We showed up on a Saturday and went door-to-door with an Ecuadorian from the church, inviting the children and families to the VBS we would host on Monday.  Initially, people were very hesitant to open their doors.  My group's church member explained that often, people in the destitute state these people are in are fearful of gringos because they think we'll take their children away.  No one I asked could quite figure out why this was the logic, because not even the Ecuadorian government can take away kids for more than 6 months.  However, once we started a game of soccer between our teammates, the neighborhood figured out that we weren't there to hurt -- we just wanted to say Hi and invite them to VBS.  Within minutes, there were easily 25 kids running down the hill to play soccer with us... and beat us handily in their bare feet no less!

VBS was a HUGE success -- far greater than what even Will and Amanda expected.  Each day we had between 45 and 80 kids of all ages.  We played games, acted out a bible story, sang songs, did a craft, and of course got our butts handed to us in soccer every day.  The students formed relationships with the kids so much so that a few of our kids physically couldn't leave.  Once we would yell, "New Life-- to the vans!" the little ones would jump on the shoulders or grab the hands, elbows, and legs of their favorite students who then couldn't move without dragging 10 kids along.  No matter how many times we said, "Chao! (good-bye)" they wouldn't let go -- they'd just giggle harder.


Relationships Built Without Technology
One of the single biggest blessings on this trip was seeing who the students really are when they're away from social media and their phones for an extended period of time.  I was amazed at the metamorphosis that happened when there was no longer an option to Instagram the moment or send a funny picture to their friends who were stateside.  Instead, they were forced to unplug and live in the moment.  This meant that for the tasks which were repetitive or time-consuming, there was no music to be played.  So the girls started singing anything and everything they knew -- Frozen, camp songs, VBS songs, bible-ized versions of dirty pop songs, and the screaming version of all of those.  The boys sang a parody to a song from LOTR and a wicked awesome a capella version of "The Lion Sleeps Tonight" complete with falsetto from the youth pastor.  Never once did I hear anyone say, "I can't sing." They just did!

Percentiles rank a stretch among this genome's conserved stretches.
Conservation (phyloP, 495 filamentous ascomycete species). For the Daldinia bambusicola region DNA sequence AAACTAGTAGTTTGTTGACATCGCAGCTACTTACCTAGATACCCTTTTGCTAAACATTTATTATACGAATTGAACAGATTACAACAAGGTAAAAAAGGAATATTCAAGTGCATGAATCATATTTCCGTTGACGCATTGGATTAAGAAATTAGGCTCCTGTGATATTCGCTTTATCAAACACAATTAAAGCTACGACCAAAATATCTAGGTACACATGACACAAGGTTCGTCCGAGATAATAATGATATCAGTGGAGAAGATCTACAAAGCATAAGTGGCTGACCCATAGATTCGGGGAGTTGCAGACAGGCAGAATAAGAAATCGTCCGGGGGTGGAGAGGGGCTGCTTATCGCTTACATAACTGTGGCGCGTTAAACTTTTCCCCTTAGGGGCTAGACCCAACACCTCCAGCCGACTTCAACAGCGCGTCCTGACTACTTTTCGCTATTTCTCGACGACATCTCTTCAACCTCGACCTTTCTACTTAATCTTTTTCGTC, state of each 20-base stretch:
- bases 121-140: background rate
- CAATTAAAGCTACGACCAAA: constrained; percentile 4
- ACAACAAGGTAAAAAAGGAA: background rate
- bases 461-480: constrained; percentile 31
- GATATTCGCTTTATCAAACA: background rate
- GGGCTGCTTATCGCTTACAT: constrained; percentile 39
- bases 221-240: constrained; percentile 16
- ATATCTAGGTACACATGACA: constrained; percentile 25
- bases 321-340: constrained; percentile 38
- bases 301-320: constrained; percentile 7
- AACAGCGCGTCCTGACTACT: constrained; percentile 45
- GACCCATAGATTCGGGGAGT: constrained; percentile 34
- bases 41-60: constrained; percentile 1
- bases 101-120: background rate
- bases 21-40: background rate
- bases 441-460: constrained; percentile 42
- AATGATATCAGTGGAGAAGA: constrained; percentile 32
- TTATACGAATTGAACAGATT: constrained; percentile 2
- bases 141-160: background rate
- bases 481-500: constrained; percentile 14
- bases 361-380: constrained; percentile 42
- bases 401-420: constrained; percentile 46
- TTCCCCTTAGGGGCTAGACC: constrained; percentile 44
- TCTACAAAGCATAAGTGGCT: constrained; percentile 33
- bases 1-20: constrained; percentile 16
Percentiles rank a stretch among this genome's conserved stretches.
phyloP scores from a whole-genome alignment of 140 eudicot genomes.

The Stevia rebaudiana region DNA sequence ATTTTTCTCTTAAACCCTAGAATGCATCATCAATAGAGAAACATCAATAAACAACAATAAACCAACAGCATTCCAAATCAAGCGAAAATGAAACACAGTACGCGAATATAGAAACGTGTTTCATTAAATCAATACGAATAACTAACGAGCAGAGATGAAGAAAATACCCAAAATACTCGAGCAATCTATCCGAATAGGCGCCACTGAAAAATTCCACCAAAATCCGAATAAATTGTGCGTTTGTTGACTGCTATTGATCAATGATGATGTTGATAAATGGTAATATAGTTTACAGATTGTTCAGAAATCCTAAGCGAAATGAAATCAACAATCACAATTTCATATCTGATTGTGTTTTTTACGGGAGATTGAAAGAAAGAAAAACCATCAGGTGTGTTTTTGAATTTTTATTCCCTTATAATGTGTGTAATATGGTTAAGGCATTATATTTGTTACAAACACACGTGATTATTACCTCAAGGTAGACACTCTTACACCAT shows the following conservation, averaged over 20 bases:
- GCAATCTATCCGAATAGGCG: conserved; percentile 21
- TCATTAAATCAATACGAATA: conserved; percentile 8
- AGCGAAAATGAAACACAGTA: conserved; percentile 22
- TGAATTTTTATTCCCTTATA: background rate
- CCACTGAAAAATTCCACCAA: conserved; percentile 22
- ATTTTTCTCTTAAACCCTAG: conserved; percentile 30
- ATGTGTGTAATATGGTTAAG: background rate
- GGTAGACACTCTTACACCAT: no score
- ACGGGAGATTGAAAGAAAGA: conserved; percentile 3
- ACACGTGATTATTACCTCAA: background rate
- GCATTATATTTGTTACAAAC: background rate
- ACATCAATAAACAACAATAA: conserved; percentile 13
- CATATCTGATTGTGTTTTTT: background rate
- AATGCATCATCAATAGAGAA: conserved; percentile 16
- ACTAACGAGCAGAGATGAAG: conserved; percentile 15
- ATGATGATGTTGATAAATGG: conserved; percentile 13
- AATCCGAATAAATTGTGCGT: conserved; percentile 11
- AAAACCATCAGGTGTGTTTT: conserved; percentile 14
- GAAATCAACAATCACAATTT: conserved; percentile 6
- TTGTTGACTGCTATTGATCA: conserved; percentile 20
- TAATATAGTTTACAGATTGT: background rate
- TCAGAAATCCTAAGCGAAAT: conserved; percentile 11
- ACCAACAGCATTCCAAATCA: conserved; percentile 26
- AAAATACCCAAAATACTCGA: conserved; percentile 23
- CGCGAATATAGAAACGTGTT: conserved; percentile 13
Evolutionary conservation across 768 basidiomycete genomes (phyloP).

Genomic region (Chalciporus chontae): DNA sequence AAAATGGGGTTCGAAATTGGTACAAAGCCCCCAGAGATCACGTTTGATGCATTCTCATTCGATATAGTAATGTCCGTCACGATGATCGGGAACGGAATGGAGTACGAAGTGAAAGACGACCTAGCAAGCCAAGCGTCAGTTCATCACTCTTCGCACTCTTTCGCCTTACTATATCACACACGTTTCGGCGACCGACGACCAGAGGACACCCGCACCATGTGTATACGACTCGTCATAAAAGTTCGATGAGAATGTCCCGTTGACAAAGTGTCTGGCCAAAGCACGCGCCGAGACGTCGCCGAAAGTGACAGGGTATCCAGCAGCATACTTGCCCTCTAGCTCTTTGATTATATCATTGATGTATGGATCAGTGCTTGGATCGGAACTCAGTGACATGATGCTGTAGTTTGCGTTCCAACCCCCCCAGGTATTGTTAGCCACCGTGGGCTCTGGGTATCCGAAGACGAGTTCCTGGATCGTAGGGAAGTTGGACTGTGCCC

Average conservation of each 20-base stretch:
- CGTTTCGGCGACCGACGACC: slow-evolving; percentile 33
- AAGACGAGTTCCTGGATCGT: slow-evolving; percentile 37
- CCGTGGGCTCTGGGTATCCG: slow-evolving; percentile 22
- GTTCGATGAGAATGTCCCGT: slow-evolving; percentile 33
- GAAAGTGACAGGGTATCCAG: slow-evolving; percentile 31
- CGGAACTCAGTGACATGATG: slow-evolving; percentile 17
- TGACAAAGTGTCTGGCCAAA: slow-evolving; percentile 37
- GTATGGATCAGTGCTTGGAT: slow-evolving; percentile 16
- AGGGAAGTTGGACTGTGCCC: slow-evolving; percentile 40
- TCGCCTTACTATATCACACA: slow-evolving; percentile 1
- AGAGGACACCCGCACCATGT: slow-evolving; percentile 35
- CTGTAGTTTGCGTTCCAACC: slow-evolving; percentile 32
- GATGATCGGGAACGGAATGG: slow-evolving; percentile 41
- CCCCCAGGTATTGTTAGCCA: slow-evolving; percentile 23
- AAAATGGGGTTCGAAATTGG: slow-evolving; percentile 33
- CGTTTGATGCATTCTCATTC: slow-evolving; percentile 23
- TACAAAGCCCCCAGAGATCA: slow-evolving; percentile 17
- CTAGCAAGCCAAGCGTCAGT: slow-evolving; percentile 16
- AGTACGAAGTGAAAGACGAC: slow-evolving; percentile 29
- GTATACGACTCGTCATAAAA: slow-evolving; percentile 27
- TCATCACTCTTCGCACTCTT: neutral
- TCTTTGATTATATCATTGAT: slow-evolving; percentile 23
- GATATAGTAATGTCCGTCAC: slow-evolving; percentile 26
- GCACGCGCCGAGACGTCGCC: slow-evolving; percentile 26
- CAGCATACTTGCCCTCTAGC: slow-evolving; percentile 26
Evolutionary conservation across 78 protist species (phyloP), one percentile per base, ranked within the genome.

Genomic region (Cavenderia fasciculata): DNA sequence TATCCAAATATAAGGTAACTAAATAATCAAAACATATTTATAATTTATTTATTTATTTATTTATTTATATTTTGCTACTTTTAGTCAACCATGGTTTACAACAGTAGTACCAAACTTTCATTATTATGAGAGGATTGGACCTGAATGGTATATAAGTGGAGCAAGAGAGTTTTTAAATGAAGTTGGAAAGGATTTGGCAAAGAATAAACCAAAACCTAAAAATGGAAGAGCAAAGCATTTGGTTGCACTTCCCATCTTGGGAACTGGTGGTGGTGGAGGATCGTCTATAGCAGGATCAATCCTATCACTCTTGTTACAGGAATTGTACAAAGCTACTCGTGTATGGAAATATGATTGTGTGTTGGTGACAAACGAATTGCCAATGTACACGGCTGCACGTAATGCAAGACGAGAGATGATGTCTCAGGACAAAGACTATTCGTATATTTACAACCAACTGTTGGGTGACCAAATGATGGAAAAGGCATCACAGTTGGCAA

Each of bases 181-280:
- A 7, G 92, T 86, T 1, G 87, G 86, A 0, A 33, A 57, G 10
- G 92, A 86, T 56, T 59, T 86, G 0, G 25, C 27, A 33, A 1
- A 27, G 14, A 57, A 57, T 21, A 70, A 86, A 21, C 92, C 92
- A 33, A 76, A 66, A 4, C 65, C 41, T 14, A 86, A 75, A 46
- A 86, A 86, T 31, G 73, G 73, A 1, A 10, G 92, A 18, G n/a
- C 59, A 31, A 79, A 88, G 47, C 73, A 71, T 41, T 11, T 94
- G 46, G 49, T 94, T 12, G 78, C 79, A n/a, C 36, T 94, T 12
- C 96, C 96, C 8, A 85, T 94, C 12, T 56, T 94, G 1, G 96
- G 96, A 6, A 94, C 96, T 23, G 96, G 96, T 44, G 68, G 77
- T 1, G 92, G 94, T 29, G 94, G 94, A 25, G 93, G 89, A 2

I noticed that a few of the students who were more withdrawn before the trip or who had attitude problems started to leave behind their old mindsets and fit into the group.  We went from a conglomeration of 25 people who easily split into 5 groups and became a family with lots of quirks and lots of room to laugh with each other.  Besides a few situational instances, there were never any out-right fights or known hatred or even kids who were consistently ostracized.  Let's be honest -- that just doesn't happen with kids at this age.  The group dynamic was truly a gift from God that continued to blossom the entire trip.  There's no way this could've happened if they'd had their phones on them or earbuds blasting in their ears.

Protection from Harm and Illness
Disclaimer: Parents of students on the trip: Yes, these things happened.  No, we did not share with the whole group, so it's possible your student didn't know.  Yes, we're all okay. :)

Situation 1:  Ecuador currently has no law that prohibits prostitution and/or sex slavery.  Consequently, there are literally hundreds of "motels" where people go to hook up very openly and at very low cost. (One of our intern leaders said generally the cost is $5/night for a motel room, which is the distinct difference between a hotel like we stayed in and a "motel."  In the States, there's not much difference, but in Ecuador there is.  One of these places was on our route to and from the church (a path we walked at least 3 times a day).  While most of our team members couldn't read spanish, there was no denying that the scantily clad woman on the billboard was advertising for something we shouldn't be part of.  God always protected us from the traffic going into and out of that building.